Until a few years ago, most of the research Cochran conducted about ground shaking required grueling field work: digging deep trenches into the earth to install sensors along a fault zone. Installing a simple program on a computer, she said with a laugh, "is quite a bit easier."
And a lot cheaper. Some newer laptops have accelerometers built in. For computers that don't, it's fairly easy to install a $50 sensor with a USB cable that measures movement in much the same way as an accelerometer.
Cochran got the idea for the network from a computer program on a friend's MacBook. The program, called Seismac, allows people to shake their MacBook and get readings from the computer's accelerometer. The program is designed for fun -- but Cochran immediately wondered how it could be used to measure earthquakes.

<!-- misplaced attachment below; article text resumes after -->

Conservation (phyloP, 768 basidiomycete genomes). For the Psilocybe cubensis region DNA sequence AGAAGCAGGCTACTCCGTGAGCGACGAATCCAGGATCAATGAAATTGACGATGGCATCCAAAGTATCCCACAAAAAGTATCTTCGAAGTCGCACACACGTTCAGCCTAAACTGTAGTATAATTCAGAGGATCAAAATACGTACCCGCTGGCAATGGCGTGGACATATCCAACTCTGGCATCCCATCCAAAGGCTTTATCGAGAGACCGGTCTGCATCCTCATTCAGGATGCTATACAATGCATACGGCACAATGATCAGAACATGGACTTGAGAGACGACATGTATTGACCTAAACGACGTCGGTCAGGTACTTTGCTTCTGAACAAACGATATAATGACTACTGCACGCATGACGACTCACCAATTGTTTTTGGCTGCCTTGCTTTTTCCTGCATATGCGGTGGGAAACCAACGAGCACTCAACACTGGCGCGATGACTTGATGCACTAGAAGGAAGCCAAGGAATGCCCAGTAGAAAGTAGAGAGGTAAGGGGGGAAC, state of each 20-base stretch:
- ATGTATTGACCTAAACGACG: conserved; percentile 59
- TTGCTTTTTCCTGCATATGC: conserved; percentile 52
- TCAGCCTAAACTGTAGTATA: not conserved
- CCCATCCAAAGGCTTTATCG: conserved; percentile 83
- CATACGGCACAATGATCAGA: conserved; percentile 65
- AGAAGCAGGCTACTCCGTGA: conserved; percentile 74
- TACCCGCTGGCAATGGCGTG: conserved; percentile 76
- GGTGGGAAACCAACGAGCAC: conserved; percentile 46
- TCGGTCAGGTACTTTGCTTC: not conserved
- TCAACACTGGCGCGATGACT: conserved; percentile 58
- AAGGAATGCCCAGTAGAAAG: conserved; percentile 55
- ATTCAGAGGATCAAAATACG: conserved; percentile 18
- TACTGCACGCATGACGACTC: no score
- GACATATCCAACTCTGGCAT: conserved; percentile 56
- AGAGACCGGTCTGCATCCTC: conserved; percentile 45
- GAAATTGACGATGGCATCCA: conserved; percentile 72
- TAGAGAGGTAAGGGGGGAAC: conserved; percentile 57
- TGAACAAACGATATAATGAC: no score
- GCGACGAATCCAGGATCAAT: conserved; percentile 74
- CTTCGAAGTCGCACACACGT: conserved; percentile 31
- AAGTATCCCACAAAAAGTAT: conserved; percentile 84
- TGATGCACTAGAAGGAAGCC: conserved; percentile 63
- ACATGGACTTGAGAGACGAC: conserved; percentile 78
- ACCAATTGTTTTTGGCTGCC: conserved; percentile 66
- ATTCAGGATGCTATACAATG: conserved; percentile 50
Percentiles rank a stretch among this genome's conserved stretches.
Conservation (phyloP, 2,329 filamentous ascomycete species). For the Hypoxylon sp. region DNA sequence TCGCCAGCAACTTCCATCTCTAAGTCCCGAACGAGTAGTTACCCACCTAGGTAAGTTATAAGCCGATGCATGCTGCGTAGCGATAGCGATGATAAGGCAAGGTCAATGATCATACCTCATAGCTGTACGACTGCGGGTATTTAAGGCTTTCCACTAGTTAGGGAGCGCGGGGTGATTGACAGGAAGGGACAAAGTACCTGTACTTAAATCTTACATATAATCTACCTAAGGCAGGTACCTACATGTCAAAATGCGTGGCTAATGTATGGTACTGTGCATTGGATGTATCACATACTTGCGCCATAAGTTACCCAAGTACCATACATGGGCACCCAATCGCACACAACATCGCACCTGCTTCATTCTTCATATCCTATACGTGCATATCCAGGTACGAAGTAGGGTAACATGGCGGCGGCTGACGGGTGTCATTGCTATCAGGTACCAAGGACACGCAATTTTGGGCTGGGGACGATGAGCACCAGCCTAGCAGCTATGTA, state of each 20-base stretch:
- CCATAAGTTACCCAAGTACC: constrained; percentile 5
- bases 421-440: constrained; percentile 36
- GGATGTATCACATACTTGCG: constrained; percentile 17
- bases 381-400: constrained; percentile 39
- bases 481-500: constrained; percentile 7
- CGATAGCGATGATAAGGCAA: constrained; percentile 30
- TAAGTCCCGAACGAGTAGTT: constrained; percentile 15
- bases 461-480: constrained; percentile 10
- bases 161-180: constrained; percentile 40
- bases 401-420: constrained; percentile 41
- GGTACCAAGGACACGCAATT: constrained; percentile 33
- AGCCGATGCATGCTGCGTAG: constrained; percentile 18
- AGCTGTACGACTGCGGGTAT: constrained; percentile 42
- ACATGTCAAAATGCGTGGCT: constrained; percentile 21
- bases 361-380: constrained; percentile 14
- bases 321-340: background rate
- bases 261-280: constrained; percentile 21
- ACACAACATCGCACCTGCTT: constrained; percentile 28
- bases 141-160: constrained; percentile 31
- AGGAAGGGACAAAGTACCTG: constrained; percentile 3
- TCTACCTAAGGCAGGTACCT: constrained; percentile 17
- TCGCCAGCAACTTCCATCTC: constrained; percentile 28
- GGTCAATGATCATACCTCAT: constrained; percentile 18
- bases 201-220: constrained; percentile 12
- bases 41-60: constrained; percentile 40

She talked to colleague Jesse Lawrence about transmitting readings from laptop accelerometers into a database. Lawrence, she said, "was like, 'That's the coolest thing I have ever heard.' " So they created a program that would record quake movements and feed the data to a network.
Already, 1,000 people have signed up to be "Quake Catchers," the name given to the amateur seismologists who use their computers to track earth movement. Cochran and her colleagues are trying to push the Quake Catchers' membership toward 10,000. They dream of blanketing California and beyond.